3 reviews of Sailors´Church in English
This church stands on the corner of Chapel Street and the Strand, close to the city’s waterfront. Known as the sailors’ church, St Nicholas’s has been rebuilt several times since its foundation in medieval times. In the corner of the churchyard stood a coffee house in which shackles for the slave trade were auctioned during the eighteenth century.
St Nicholas is the Patron Saint of sailors and is regarded as the guardian of seamen proceeding on their voyages. Consequently the Parish Church of Liverpool is often known as the Sailors Church.
St Nicholas has been rebuilt several times since its foundation in medieval times. In the corner of the churchyard stood a coffee house in which shackles were fixed for the slave trader auctions during the eighteenth century. The granting of a licence to bury the unfortunate victims of the plague in the churchyard at St Nicholas, as the Black Death swept England in 1361
By the sixteenth century it is recorded that trees were planted in the churchyard during Tudor times
During the English Civil War, Liverpool, noted for being a Royalist town, was the scene of sieges and counter-sieges between the forces of Cromwell and those loyal to the King. During this turbulent period both sides used St Nicholas’ Church to detain prisoners of war.
St Nicholas’ church has strong links to the Slave Trade, being in the heart of the trading activities. The new found prosperity this led to enabled the expansion of the churchyard
The most notable and disastrous event in its long history occurred in 1810 on Sunday February 11 when the spire of St Nicholas’ Church fell and 25 people, mainly young children under the age of 15 from Moorfields Charity School were killed, crushed under the rubble.
Between 1811 and 1815 a new tower and lantern were erected, meaning no remains of the ancient church are now in existence. Further extensive alterations were made throughout the 19th century Until 1767 when a dock was built where the Liver Buildings now stand, at high tide, the River Mersey reached the wall which encloses the garden.
1849 saw the last burials. The Churchyard became a public garden in memory of James Harrison whose shipping company still has its offices facing the garden.
On 17 May 1892 a Deed of Faculty was granted for the laying out of the graveyard as an 'Ornamental Ground’ by forming walks and making beds of shrubs or plants surrounded with turf. It was clearly indicated that the alterations should in no way interfere with the primary use of the Church as a place of worship.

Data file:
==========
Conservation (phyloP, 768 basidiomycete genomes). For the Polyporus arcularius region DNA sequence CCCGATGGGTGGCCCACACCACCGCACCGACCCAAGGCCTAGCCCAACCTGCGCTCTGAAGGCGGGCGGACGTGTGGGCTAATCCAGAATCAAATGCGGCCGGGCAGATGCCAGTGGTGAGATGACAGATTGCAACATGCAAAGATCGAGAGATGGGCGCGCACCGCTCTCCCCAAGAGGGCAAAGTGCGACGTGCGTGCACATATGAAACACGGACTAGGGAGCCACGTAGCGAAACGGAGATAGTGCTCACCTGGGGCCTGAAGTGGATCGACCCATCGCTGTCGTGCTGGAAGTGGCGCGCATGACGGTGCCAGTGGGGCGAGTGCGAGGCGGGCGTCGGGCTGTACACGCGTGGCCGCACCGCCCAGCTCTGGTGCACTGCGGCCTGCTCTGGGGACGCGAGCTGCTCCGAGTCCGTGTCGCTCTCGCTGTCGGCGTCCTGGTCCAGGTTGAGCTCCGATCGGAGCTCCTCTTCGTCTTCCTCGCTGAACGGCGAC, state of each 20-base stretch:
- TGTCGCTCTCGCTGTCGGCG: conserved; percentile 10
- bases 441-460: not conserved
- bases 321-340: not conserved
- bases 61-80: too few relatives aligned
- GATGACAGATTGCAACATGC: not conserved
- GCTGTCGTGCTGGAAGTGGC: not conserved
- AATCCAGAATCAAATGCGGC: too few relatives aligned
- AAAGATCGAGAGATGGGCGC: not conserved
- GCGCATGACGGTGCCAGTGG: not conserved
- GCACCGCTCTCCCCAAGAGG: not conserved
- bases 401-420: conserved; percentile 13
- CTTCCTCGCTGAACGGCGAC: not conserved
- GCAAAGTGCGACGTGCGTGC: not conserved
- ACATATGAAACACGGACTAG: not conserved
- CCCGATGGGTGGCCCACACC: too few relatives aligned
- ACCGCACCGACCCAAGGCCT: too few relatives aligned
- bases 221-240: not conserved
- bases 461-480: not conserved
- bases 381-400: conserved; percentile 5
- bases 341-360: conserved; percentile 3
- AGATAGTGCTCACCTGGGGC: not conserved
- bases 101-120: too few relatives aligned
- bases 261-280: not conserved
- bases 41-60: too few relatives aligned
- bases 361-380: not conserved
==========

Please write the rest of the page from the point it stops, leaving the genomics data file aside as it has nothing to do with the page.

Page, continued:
The newly laid out garden was given into the care of the Corporation of Liverpool - subject to conditions to be approved by the council and that “the proposed alterations will be a public benefit and make the said churchyard more comely and decent”. It is today designated a Protected Green Space and is part of the Castle Street Conservation Area.
The garden still provides that public benefit, providing an oasis of calm in the heart of the city’s business area. Popular as a lunchtime venue on fine days, it provides stunning views across the Mersey to the Wirral and beyond.
The planting, which incorporates maritime species, is designed to withstand strong salt laden winds and to provide interest throughout the year. A biblical planting theme has also been introduced into the garden.
The churchyard acts as a focal point for maritime artefacts including a memorial to those who died in the Russian Murmansk Convoy 1944-1945 and The Arctic Campaign of 1941 to 1945 amongst others. There is also a memorial to the citizens of Liverpool and Bootle who lost their lives in the Blitz of 1940 to 1942.
After major rebuilding the church was consecrated on 18 October 1952.
This wonderful church holds so much history thet it is worth taking time to visit, please do so.
Our Lady and St. Nicholas Church, called the Sailors’ Church, next to the Liver Buildin’, cos St. Nicholas is the patron saint of sailors. The age is unknown.
This parish church, held prisioners of war for both sides at various times during the Civil War, and sadly, had strong links to the slave trade.
A good open space, good views across the Mersey and Pier Head, has got memorials to those who died in the II World War and a Sun Clock.
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